Singapore Start-up Making Cell-Based Milk Secures Pre-seed Funding
The milk industry is poised for a transformation as a Singapore start-up, TurtleTree Labs is ready with its cell-based milk production and has successfully availed funding. Human breast milk, as well as cultured milk products, are going to be a click away.
Cell-based milk is a product of cellular agriculture research that was commercialised for medical purposes in the 20th century. It started with the production of insulin, rennet and omega-3 with the help of bacteria and yeasts. The industry is now moving on to cultured meat and milk products.
Because animal farming is causing environmental damage, there is a need to look for alternatives for animal products. The worldwide popularity of veganism has placed plant-based food in the forefront. Yet there is a big market for animal products that cannot be replaced. With the advent of research through biotechnology, molecular biology and tissue engineering, ‘clean meat’ and ‘clean milk’ is a reality for consumers of animal products.
In the case of the cultivated milk industry, so far the production was limited to rennet to make cheese and isolating casein and whey to produce milk products such as yoghurt and ice-cream. Yeast cultures are used to produce milk proteins to prepare these products. None of these processes has ever used animal cells.
TurtleTree Labs has had a breakthrough in devising a way to generate milk from stem cells. This is the first time a company is producing real whole milk through cell cultivation while minimum disturbance is caused to natural resources.
The company has developed an exclusive technology of using mammary cells, derived from stem cells, to produce real, clean milk. This technology will produce human breast milk or cow milk for commercial usage which will be safe, healthy and a customised product.
The co-founders CEO Fengru Lin, CSO Rabail Toor, and Chief Strategist Max Rye have declared that they have completed their pre-seed funding round and are waiting for the patent to arrive.
Dr. Rabail Toor explained the steps in the process of making cell-based milk. First, the stem cells are sourced from milk. Secondly, under controlled lab conditions, these cells are converted to mammary gland cells. In the third step, a special formula induces the mammary gland cells to produce milk. Next, the milk is separated from the cells through filtration.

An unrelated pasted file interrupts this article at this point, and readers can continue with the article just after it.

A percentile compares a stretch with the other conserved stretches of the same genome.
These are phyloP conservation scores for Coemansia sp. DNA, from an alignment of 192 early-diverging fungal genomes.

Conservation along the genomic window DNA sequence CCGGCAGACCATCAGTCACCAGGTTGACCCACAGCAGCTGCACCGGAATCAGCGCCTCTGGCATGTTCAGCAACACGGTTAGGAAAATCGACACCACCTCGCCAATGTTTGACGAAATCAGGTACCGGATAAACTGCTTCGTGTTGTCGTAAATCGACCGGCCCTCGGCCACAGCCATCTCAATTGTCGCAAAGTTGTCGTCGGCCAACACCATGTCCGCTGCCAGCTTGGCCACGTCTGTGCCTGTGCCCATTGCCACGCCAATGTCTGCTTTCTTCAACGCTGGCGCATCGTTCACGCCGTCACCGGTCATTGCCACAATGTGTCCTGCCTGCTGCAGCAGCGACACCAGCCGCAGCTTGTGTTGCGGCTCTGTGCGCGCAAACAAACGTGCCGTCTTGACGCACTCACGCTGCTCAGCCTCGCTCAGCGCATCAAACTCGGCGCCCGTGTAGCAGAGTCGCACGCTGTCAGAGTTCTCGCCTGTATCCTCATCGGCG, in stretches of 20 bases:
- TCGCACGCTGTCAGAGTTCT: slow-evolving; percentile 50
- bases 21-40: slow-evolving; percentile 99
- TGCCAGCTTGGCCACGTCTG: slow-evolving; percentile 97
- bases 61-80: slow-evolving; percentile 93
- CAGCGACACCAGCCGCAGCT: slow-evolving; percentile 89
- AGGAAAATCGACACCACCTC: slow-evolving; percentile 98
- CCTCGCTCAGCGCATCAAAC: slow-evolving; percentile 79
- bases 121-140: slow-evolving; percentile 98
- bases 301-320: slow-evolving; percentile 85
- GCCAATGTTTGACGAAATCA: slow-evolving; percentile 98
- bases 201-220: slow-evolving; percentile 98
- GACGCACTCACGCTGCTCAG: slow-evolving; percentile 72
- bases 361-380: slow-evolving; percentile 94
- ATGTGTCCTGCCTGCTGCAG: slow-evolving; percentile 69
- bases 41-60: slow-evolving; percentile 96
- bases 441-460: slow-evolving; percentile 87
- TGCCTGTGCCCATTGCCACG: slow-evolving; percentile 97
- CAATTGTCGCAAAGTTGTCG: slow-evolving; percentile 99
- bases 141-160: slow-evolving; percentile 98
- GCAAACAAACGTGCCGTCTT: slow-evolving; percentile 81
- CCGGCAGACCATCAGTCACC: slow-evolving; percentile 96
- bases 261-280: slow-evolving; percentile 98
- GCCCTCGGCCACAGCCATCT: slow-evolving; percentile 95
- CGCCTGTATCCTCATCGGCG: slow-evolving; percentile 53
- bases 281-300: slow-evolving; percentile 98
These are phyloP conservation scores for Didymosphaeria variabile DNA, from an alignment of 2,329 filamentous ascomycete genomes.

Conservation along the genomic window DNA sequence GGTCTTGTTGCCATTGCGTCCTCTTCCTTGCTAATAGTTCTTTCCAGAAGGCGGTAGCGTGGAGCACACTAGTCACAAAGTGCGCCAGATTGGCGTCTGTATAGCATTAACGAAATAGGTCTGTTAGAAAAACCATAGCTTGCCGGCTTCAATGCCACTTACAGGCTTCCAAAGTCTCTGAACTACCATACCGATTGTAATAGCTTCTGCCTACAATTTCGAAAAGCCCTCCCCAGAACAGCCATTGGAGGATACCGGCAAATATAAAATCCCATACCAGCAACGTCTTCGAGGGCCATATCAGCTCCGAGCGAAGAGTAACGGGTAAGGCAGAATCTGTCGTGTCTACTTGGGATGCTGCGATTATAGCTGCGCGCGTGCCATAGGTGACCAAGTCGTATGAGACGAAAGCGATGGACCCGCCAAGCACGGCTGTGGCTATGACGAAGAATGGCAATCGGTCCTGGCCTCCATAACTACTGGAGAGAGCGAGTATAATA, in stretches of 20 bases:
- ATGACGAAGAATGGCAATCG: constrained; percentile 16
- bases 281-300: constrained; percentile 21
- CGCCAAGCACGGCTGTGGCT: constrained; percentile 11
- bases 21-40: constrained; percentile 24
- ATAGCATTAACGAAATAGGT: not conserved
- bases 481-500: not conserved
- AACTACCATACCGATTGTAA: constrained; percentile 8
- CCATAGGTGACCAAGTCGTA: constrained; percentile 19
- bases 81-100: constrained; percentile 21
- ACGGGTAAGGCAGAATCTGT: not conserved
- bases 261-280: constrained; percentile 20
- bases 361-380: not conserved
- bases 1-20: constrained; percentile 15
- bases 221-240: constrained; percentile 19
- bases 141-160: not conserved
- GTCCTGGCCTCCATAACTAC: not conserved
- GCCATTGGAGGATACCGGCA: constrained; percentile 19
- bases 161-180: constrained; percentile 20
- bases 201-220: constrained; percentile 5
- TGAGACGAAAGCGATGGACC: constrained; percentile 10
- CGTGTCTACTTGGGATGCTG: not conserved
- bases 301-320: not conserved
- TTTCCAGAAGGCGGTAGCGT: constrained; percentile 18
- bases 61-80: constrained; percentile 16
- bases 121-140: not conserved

This whole process takes about three weeks and the end product depends on the mammal whose milk cells were used. The same procedure can be used to produce human breast milk. The company is ready with the ‘laboratory quantities’ to be presented soon.
The quality of donor milk will impact the quality of the final human breast milk produced. Therefore, the mother’s health, upbringing, diet and lifestyle would be some factors to be careful about. To achieve uniformity, enough antibodies, high-fat content and creaminess, the company is looking for hundreds of volunteers.
Educating the consumers about the nutrition and hygiene of this lab-produced clean milk would be an initial challenge. They have to be convinced that though not produced by a mammal, this milk has no hormones or chemicals and doesn’t come from unhealthy mothers.
The targets are steep. The company is going to have samples of breast milk ready for investors by next year. Along with that, the company wants to set up a pilot plant with a capacity of 500 litres per day, and also venture into milk products such as cheese and butter.
The company does not want to rival other industry leaders in the field such as Nestle and Danone but wants to work in collaboration. They refuse to compete on the pricing since, the product is real breast milk; very different from baby formula.
Their pre-seed funding was done by Lever VC, followed by KBW Ventures and K2 Global. This fund will be used to form the scientific team and create more prototypes. With the help of AStarCentral, the company is on the verge of having a lab in Singapore.
The co-founders of TurtleTree Labs believe that their proprietary technology of cell-based milk will provide better milk, and change the future of milk production and consumption forever.
Lead image credits to TurtleTree Labs.
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